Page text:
I am a soccer mom.

I just survived another season of youth soccer.

It was so nice to sleep in on a Saturday morning! …Oh wait, that was my hubby who got to sleep in. Me? Well, I have this annoying biological clock that wakes me up at the same time every morning whether I need to be somewhere or not. So there I was this morning, lying awake in bed at 6:41 trying to convince myself that I wanted to stay cozily tucked under the duvet reveling in the joy of NOT having a schedule to keep. But nope. My brain was already committed to being awake. Too many Saturday mornings spent waking early and rushing to get kids to their soccer fields.

I’ve been a “soccer mom” now for five years. Wait… REALLY?! It seems CRAZY to me that it’s been that long already! I guess that should make me a pro by now, huh? Well, I don’t exactly feel like a pro at being a soccer mom. In fact, I even resisted that title for a long time. Now I have accepted it and maybe even embraced it a little. Maybe… I’ve at least gained five years of experience and wanted to share a few of my own tips for surviving a season of youth soccer and life as a soccer mom. So put on your Soccer Mom hat and listen up!

IMG_6349

Tip #1 – Get new wheels. Seriously. No, I’m not talking some high-falutin’ people-hauler or the traditional soccer-mom-minivan (although, that is what I drive…). I’m talking wagon wheels! Real, heavy-duty, off-roading wagon wheels that can handle any terrain from gravel parking lots to thick grass fields. I spent my first few seasons of soccer-momhood pulling and shoving my baby stroller across lush soccer fields. I have some great arm muscles as a result, but it sure made for an exhausting ordeal. Last Christmas my attentive hubby gifted me with one of these Mac Sports Utility Wagons. Seriously, guys, if you find yourself entering the soccer-mom world, this is your new best friend! I can pile this thing high with bags, babies, and blankets and still get around the soccer park. Someone may occasionally have to push or steady the mountain of junk, but it’s nowhere near the wrestling match my stroller and I would engage in! My stroller has taken up permanent residence with the spiders in the garage ; ) Even Bitty had no complaints about the trade; she still has room to ride!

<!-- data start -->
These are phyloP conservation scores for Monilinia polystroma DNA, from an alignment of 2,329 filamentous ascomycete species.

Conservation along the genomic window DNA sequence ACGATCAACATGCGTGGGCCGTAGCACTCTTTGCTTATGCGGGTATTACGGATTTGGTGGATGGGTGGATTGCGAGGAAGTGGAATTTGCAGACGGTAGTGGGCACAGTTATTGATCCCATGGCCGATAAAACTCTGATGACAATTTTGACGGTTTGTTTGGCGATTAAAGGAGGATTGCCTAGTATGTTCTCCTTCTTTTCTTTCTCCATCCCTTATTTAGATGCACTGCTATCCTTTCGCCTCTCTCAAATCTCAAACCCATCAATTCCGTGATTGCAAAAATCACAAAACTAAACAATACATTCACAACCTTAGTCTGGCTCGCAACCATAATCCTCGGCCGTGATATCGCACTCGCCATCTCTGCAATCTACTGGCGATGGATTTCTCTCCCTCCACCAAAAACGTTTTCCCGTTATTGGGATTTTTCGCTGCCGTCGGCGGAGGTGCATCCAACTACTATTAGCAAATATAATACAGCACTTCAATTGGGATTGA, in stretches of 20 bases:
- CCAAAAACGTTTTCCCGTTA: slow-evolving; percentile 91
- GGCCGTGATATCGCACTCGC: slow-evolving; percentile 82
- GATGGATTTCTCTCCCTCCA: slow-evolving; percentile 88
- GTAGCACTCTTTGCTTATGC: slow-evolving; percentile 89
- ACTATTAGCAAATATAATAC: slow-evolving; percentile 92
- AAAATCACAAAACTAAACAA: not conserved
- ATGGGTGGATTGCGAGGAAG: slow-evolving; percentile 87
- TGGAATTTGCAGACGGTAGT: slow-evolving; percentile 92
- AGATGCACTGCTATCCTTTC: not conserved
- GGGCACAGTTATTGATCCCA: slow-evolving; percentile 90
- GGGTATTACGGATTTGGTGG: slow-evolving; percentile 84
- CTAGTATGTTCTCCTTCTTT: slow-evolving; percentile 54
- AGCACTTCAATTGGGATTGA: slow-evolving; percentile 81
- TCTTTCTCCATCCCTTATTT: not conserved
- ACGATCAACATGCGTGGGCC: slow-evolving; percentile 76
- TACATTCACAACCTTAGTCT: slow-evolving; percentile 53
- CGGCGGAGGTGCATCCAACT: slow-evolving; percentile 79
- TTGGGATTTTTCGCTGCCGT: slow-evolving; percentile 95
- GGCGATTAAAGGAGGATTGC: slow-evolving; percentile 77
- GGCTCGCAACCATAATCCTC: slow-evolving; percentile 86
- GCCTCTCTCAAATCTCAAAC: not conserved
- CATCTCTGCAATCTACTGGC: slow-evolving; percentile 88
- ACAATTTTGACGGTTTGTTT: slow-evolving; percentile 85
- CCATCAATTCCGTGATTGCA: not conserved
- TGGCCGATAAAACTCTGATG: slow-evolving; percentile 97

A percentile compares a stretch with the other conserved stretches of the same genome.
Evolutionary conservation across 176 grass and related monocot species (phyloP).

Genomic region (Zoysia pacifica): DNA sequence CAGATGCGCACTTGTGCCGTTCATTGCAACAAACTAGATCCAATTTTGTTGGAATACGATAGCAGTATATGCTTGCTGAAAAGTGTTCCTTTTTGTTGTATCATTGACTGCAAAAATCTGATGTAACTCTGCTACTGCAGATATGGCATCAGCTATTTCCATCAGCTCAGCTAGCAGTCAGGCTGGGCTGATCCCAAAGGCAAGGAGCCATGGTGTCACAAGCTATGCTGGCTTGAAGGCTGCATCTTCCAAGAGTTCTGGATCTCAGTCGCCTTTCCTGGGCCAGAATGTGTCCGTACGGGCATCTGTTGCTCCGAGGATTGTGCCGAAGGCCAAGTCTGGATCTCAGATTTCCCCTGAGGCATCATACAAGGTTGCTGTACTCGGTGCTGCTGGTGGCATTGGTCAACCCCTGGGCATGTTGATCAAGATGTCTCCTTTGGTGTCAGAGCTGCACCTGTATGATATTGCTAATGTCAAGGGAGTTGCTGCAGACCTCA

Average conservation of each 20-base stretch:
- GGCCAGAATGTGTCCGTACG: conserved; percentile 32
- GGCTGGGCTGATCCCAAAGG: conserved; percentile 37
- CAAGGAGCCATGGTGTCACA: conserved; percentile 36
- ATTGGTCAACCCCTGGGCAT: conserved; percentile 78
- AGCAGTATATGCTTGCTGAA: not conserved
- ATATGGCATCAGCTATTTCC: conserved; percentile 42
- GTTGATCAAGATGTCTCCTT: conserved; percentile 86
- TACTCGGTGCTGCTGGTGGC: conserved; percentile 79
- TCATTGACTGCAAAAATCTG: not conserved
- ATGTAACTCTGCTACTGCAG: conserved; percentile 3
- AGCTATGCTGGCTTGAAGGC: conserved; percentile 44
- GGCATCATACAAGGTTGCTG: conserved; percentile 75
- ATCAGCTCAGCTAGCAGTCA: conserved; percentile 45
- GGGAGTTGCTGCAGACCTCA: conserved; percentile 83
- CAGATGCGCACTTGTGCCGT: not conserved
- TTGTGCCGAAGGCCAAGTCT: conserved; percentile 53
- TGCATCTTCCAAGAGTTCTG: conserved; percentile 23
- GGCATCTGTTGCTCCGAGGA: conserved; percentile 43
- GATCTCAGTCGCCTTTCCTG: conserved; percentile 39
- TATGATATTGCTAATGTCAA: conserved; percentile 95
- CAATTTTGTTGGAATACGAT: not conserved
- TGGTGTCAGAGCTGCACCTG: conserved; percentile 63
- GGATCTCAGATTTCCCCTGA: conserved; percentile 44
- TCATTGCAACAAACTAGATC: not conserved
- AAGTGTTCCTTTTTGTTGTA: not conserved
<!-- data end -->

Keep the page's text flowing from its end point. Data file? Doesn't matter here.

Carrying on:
IMG_4353

Tip #2 – Plan your meals. I totally failed at this, and let me tell you, it makes ALL the difference in keeping your sanity. We are at the park three nights a week and every Saturday. Most practice sessions overlap our customary supper hour, and of course Saturday games often extend into lunchtime. With my family’s food differences, we don’t eat from the concession stand or dine via the food trucks that show up, so all of our on-the-go meals have to be planned, assembled, and packed into a cooler beforehand. I’ve done pretty well in previous seasons, so I don’t know what happened this season; I was just a miserable failure, and we ended up eating lots of chips and peanut butter sandwiches. Plan ahead. Get it down on a calendar which meals you will be eating at home and which meals need to be sideline-friendly! I am working on some ideas to implement myself and to share with you in the coming soccer season : ) Because you never know when you’ll be forced to eat a sandwich while sandwiched into a sleeping bag with your bestie!